One of the funny parts is where Bozell decries the fawning interviews from the liberal media that never press Aslan on what Bozell thinks are serious errors about what Jesus did or didn't do. It's funny because Green, in the Fox interview, doesn't do that either. She spent almost the entire time questioning his right as a person who happens to be a Muslim to write about Jesus.

To be fair, if that question came up once in the interview, there would be nothing wrong with that. Something like, "Mr Aslan, some critics have claimed that as a Muslim, you do not have an objective position on writing about the key figure of the Christian religion. What do you say to that?" But when that question is the only one being asked in the interview, albeit in various different guises, it's clear there is a prejudice at work. It's a great, clear example of the Christian Privilege that operates in America, at least in conservative circles. In the same way that white people are the "default race", Christianity is the "default religion", which means that Christians can talk about both their own religion and others, without their objectivity being questioned. But someone like Aslan who ascribes to a different religion must clearly have an agenda; particularly when his religion is Islam, which is out to destroy America and Christianity. When Aslan says he's an academic with four degrees who just happens to be a Muslim, this doesn't make sense to much of the Fox audience, because (a) being Muslim alone is enough to be suspicious, and (b) the idea of anyone being able to take an objective academic perspective on one's religion is a foreign concept. (The line from Bozell that "he's not a very good Muslim" is reflective of this... one cannot be both a "good" religious practitioner unless you unquestioningly accept everything that the religion tells you.)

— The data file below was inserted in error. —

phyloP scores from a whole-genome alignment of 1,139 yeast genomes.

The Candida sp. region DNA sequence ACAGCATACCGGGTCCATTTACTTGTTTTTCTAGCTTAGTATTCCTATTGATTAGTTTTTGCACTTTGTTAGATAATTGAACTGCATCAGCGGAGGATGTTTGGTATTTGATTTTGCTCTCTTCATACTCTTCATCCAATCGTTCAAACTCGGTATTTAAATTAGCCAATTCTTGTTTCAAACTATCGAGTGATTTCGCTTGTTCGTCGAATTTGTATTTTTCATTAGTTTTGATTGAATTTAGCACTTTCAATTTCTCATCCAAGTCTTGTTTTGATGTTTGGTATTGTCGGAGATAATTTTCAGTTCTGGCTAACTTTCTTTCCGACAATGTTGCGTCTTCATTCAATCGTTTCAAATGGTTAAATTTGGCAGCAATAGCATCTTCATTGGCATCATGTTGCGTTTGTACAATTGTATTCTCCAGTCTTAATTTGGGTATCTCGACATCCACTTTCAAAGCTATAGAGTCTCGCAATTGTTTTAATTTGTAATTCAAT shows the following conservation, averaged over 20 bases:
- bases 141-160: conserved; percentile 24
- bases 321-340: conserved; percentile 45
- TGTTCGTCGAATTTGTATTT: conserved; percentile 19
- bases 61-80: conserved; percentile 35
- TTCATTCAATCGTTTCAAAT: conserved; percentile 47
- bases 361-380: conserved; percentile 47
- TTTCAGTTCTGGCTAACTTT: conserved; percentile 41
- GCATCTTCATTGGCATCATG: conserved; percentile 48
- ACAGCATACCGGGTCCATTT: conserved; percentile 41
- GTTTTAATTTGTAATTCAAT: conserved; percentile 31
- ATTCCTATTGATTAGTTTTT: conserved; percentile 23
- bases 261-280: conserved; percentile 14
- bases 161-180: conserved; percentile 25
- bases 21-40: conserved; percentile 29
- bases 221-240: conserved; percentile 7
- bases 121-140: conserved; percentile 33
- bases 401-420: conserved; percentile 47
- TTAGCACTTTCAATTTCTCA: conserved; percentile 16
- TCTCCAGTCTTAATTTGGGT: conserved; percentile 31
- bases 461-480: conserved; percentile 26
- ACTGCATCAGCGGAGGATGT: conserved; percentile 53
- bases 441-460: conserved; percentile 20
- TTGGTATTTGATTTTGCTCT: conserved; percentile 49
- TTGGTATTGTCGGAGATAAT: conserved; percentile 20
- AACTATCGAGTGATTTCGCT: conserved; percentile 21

The other interesting part of the interview with Bozell is this bit:
"There are also all kinds of holes you can poke in this man's very, very biased and very, very one-sided book.... He also makes the point—and this is something as a Catholic I take great offence to—he says 'there is a very big difference between the historical Christ and what the Catholic church has done to create a mythical Christ.' No there isn't." 
 In other words, if an academic's view of history clashes with what has been written in the Bible, clearly the academic is wrong. Why? Because the Bible = God's word, and God is always right. Except Bozell doesn't see that to be a purely religious view; he thinks it's objective reality, because he knows the Bible to be correct. You'll note earlier that Bozell implies that Aslan cannot be both a good Muslim and objective on religious history. Then couldn't we say the same about Bozell? He can't be both a good Catholic and objective about religion? Well, you can... but only if you follow the "right" religion.

Ask yourself this question: If you wanted to analyse Scientology, would it be wise to only listen to the opinion of people who are part of the Church of Scientology? Would you trust them to give you an unbiased opinion? Christianity, Islam, Hinduism and other religions are no different.